What is software engineering
What is software engineering?
Software engineering is the systematic approach to creating software that uses empirical, evidence-based social and practical knowledge to invent, innovate, design, build, maintain, research, and improve software.
Definitions of software engineering generally refer to systematic, develop/implement, scale and quality.
Software engineering is the application of engineering to the development of software in a systematic method. –Wikipedia
The application of a systematic, disciplined, quantifiable approach to the development, operation, and maintenance of software; that is, the application of engineering to software. –IEEE
Software engineering is concerned with developing and maintaining software systems that behave reliably and efficiently, are affordable to develop and maintain, and satisfy all the requirements that customers have defined for them. –ACM
A branch of computer science that deals with the design, implementation, and maintenance of complex computer programs. –Merriam-Webster
Contrast with bespoke approach
While it is perfectly normal and common for an individual software developer or a small team to work in an idiosyncratic style and a unique approach to every project, this becomes more expensive as a project becomes bigger and more people become involved. As with most disciplines, it becomes almost inescapable for a developer to come to the realization that many projects follow a common set of phases, share a common set of challenges, and that development consist of a common set of tasks.
Software engineers attempt to streamline development of software projects such that they reference known norms, best-practices, standards, and patterns shared by many in the field. This makes it easier for new developers to understand how a project works, and make large projects more easily broken down into known types of common sub-problems whose solutions are well-known.
Inclusion of DevOps
As a result of many of the required tasks of building quality software being repetitive and formulaic, much of software engineering has become automated. A relatively new sub-discipline known as Development Operations (DevOps) is focused almost exclusively on automating many of the tasks of software engineering. This is now the norm in large-scale software development environments, and basic DevOps skills should be considered a part of every Software Engineer's training.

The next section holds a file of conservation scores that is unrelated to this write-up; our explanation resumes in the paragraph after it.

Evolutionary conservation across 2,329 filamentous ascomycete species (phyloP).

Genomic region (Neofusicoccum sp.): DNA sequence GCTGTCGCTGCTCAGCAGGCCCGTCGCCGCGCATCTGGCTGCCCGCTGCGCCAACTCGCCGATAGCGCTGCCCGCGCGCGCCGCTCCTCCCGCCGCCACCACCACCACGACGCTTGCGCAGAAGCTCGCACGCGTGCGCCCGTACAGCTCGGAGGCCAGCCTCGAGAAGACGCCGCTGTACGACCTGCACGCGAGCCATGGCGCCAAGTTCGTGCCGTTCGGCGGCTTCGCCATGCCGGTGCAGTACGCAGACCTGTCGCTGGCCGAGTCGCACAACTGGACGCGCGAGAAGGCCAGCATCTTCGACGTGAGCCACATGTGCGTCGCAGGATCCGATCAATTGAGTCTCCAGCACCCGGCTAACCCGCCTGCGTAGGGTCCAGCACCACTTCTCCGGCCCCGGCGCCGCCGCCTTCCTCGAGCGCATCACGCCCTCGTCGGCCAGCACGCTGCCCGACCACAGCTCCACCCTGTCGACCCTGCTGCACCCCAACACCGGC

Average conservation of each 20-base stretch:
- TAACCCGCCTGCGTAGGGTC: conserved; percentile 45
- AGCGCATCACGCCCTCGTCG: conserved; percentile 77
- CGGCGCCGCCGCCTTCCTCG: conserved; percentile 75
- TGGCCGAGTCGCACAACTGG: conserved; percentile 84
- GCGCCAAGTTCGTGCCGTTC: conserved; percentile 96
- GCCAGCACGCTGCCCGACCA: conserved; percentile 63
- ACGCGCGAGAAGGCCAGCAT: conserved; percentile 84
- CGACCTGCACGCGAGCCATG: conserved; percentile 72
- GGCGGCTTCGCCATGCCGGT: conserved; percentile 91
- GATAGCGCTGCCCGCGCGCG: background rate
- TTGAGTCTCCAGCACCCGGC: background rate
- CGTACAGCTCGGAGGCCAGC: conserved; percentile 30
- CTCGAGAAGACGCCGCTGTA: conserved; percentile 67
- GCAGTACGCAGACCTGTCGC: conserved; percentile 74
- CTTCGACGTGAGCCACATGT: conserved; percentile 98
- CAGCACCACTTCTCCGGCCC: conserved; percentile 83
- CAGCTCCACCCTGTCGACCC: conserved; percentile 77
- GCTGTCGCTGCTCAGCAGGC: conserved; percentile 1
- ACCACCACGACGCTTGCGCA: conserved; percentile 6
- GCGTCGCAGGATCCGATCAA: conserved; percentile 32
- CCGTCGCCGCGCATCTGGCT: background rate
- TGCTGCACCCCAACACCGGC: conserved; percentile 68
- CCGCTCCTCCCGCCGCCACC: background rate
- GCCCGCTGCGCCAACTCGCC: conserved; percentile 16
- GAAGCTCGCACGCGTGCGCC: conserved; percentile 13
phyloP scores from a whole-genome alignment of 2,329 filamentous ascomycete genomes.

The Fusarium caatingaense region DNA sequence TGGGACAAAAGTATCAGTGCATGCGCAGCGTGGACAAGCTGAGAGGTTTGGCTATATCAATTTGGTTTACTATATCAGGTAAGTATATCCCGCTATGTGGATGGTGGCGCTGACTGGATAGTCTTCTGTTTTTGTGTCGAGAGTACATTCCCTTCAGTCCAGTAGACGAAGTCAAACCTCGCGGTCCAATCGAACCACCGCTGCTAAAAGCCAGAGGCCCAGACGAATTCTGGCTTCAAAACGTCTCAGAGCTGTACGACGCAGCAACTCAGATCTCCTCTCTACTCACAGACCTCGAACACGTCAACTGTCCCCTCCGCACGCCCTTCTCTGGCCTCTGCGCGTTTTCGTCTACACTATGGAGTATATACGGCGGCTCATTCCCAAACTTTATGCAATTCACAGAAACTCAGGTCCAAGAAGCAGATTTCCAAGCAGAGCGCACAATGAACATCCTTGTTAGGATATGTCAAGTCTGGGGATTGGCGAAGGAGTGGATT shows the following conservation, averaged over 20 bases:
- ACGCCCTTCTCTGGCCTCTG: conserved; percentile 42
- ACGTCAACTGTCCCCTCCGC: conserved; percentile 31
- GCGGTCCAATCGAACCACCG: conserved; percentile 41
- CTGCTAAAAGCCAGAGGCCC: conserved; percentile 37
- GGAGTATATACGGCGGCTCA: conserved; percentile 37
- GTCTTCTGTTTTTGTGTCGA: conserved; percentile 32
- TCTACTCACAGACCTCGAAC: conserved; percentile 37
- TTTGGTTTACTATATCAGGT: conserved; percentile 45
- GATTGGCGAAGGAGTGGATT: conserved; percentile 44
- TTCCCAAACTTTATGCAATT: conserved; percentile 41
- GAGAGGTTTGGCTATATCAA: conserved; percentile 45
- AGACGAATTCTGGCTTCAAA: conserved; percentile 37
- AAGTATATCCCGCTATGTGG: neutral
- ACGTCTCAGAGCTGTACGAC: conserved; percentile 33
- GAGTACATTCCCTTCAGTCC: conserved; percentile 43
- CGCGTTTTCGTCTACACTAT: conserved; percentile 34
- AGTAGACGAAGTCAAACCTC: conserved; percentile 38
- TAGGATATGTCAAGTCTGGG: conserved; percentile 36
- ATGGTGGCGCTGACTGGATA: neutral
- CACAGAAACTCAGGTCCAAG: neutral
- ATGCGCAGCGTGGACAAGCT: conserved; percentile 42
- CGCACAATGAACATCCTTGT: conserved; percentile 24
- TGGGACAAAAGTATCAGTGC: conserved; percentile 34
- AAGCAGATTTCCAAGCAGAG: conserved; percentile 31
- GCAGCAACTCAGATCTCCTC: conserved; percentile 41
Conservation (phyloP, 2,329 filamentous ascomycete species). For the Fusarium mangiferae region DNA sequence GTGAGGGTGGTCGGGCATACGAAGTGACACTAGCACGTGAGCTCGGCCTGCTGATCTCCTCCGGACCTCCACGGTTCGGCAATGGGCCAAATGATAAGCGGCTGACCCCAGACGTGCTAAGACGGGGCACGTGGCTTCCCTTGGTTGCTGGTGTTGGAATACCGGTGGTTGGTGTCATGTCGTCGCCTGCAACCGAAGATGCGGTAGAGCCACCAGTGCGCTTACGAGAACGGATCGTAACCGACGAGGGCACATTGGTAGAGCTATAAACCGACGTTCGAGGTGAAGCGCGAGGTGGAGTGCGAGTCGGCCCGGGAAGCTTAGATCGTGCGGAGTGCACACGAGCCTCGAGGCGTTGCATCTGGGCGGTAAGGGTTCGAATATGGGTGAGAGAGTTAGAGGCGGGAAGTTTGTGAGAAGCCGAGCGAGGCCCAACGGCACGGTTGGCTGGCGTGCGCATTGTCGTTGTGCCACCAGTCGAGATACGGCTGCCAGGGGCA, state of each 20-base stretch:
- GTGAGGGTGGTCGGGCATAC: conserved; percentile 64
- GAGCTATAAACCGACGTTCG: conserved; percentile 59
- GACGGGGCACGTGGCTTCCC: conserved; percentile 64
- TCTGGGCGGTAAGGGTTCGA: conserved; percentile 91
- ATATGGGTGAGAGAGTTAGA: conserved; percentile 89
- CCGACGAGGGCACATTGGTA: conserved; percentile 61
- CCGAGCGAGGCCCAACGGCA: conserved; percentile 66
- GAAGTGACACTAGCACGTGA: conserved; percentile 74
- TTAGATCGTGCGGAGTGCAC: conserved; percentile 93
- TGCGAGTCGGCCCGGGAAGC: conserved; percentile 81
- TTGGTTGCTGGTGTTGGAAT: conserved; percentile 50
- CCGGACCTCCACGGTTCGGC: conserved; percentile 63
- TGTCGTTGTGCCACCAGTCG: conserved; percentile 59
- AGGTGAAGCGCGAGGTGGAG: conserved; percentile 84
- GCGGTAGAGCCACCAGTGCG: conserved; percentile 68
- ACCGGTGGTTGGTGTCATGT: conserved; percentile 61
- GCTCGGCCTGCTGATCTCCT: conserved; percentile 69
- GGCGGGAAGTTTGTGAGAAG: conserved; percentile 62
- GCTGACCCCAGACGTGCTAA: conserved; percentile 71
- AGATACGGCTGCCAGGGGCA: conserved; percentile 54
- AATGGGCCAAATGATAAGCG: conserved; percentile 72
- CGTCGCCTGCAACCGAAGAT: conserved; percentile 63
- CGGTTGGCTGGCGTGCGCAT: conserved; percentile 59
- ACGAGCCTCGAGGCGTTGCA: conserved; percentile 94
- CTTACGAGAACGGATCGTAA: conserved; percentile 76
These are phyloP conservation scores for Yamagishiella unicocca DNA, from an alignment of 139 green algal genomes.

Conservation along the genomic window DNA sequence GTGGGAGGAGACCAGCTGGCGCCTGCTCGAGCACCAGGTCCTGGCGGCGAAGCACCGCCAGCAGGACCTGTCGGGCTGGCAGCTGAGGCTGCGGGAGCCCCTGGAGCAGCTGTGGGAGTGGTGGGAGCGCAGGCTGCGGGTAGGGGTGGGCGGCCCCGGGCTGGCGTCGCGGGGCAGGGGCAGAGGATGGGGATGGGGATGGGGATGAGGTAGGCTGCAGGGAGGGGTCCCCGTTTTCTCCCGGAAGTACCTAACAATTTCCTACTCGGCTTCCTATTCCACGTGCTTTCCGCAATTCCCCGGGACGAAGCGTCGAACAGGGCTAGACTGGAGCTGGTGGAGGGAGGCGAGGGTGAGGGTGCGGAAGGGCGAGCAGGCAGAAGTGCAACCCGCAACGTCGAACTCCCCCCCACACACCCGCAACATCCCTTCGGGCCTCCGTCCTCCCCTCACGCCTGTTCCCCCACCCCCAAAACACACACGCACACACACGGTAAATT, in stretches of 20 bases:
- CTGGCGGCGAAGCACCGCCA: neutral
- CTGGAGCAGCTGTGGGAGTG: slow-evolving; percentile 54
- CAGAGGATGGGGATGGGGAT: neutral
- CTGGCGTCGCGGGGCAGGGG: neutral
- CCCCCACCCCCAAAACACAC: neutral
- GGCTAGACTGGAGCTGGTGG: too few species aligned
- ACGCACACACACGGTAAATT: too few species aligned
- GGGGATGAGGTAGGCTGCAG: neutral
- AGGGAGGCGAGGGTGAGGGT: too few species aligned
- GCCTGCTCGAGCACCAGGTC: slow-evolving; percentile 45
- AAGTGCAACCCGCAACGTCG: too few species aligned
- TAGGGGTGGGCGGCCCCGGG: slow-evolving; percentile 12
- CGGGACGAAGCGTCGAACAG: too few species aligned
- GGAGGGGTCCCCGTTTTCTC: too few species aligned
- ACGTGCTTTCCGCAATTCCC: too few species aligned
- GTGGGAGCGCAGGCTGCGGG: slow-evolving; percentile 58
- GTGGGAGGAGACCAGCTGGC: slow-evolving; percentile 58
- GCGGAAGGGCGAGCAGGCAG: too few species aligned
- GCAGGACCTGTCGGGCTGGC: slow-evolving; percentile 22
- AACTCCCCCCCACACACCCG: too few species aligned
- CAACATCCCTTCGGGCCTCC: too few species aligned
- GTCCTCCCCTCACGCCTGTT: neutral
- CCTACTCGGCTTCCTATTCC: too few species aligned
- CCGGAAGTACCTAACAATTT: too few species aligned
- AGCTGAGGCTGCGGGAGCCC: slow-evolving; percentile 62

Breadth versus depth
Given the seemingly unlimited variation in software domains, from mobile operating systems to printer drivers and virtual communities, from cryptocurrencies to functional magnetic resonance imaging (fMRI) machine interfaces, most software engineers share a common set of high-level processes, but implement them with tools and practices specific to the type of software they are creating. A well-trained software engineer will thus understand the common processes and challenges of software making in general, while being master of tools and practices appropriate to at least one specific domain.
People who practice some or all common software engineering roles may hold a wide variety of different titles:
- Software engineer
- Software architect
- Requirements engineer
- Testing engineer
- ... and many more
From the perspective of this writer, there is no clear differentiation among these terms in industry - titles depend more upon the culture of the organization than on the actual practices of a job. A quick look around will quickly convince you that there are many differing and conflicting opinions on this matter.